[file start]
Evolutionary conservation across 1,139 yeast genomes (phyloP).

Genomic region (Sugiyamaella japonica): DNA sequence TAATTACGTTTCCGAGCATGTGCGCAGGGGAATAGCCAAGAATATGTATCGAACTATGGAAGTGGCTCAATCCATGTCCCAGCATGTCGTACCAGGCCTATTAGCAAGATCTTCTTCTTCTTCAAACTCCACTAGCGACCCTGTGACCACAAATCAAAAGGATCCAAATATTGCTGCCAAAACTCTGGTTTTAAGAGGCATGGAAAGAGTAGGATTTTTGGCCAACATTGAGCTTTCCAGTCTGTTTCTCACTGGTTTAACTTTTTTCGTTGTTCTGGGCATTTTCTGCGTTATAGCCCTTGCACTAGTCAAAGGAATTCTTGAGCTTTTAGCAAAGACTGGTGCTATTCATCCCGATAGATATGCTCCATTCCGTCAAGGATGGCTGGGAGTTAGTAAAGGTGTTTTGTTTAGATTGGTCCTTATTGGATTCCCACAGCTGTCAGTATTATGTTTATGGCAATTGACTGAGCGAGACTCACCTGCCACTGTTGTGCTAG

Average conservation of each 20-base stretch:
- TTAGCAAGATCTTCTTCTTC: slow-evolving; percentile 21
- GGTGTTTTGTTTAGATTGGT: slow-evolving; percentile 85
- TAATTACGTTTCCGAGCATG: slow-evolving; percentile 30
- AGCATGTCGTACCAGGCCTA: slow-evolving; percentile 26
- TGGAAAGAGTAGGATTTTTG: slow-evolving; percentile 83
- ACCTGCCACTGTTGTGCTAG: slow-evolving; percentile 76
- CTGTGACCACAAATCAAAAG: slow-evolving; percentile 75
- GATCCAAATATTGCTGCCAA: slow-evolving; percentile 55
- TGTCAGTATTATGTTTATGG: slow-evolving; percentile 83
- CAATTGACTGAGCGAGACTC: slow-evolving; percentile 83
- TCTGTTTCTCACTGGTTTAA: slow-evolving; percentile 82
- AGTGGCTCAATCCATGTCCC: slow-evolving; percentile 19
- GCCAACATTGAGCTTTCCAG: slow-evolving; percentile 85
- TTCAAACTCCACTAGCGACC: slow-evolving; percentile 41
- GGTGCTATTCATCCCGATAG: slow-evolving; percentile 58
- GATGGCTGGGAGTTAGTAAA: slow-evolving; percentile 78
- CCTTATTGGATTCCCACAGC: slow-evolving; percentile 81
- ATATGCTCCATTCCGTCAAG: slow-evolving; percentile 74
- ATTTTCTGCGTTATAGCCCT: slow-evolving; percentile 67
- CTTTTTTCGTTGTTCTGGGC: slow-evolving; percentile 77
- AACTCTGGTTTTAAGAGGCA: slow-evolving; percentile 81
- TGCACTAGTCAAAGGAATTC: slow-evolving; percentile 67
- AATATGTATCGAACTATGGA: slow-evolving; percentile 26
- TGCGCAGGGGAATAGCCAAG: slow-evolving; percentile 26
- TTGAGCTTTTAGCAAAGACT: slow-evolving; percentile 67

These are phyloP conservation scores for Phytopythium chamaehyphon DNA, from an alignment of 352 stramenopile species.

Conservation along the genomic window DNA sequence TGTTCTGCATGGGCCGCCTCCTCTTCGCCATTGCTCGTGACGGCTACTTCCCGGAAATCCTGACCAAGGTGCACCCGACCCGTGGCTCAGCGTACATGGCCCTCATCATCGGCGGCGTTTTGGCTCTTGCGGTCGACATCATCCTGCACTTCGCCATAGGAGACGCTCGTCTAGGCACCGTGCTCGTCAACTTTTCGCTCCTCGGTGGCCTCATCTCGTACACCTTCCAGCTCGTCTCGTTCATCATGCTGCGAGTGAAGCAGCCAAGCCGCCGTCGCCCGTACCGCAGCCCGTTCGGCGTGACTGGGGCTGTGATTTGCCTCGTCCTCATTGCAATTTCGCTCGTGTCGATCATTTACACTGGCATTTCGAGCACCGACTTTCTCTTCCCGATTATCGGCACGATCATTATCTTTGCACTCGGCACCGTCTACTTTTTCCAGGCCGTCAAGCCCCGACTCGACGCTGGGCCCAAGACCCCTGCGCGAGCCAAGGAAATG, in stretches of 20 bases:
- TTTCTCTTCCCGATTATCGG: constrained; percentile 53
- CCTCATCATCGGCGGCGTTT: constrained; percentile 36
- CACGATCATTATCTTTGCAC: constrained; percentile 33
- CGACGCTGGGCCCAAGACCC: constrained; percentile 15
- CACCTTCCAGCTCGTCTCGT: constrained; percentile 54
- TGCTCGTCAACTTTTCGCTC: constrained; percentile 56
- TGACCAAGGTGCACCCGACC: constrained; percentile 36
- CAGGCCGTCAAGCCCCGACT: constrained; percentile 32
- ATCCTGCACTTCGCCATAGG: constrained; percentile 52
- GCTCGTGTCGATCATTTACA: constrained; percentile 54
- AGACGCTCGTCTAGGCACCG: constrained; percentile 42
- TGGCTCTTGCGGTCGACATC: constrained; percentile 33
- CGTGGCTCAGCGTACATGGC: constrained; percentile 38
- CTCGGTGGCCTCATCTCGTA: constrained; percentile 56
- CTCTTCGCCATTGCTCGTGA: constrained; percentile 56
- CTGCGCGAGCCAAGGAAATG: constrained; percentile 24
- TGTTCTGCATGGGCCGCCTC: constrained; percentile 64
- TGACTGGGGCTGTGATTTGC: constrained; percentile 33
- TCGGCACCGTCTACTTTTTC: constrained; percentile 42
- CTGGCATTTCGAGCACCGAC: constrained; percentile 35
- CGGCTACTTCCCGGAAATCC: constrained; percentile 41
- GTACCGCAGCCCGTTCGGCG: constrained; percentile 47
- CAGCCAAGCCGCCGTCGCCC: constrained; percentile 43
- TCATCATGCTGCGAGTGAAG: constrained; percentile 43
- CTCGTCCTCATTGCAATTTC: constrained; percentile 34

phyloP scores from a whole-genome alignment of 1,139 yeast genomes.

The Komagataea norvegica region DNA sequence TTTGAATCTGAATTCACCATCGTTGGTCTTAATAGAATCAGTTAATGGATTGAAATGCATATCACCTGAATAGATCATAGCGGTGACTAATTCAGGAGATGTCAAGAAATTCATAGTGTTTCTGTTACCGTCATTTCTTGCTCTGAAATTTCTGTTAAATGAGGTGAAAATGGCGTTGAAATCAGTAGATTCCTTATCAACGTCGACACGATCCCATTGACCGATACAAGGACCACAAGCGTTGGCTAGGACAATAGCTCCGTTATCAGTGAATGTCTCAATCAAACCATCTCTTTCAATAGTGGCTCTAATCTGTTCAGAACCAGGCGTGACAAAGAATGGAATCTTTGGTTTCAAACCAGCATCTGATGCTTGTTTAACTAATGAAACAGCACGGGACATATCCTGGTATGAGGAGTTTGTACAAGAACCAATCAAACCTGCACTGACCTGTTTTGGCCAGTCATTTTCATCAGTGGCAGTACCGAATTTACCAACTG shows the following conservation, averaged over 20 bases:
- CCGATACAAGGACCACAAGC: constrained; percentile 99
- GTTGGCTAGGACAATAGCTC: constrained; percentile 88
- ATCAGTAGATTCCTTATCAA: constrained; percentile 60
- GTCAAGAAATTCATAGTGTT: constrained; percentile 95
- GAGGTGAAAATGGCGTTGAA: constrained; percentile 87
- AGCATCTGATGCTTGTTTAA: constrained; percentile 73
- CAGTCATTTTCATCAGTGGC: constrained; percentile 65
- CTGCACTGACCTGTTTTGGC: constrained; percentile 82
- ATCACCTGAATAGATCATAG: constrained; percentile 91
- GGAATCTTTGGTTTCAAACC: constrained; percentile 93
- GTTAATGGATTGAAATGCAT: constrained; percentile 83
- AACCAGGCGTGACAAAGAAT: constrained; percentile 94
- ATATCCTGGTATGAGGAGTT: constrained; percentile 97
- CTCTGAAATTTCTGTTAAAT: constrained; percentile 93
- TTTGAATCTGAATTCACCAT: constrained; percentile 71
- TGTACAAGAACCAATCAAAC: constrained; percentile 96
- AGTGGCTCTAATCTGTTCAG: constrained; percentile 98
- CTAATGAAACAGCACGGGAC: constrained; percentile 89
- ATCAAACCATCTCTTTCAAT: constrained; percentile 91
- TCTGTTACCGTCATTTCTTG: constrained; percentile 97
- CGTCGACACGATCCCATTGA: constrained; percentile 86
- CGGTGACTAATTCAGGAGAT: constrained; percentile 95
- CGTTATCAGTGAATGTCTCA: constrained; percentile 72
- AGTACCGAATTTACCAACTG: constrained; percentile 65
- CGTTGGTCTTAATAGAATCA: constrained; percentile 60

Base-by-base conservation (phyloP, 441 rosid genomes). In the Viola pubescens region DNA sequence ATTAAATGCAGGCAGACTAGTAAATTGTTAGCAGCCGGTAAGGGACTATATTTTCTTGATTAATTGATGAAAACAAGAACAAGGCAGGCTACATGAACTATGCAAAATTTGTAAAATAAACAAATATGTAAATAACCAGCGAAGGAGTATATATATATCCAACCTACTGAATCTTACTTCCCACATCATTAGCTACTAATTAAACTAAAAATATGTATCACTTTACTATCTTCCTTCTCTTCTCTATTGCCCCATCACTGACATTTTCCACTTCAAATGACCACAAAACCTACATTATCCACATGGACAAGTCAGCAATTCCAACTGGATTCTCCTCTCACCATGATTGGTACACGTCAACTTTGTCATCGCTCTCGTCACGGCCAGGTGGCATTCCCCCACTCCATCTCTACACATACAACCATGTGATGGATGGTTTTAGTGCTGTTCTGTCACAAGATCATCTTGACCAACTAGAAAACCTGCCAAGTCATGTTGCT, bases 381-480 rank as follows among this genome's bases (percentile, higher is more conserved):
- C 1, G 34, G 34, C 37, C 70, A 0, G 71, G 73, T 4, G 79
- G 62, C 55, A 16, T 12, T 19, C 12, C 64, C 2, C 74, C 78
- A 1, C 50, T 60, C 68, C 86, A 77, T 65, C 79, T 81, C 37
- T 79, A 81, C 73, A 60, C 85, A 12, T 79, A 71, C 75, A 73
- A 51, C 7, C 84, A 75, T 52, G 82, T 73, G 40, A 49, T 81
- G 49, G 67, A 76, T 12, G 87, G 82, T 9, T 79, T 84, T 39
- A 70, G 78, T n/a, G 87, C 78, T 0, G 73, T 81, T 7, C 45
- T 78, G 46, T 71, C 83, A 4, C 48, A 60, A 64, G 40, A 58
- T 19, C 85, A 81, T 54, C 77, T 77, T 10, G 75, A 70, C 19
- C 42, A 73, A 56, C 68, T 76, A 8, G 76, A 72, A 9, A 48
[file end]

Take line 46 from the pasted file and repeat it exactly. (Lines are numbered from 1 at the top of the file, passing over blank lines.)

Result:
- CTGCGCGAGCCAAGGAAATG: constrained; percentile 24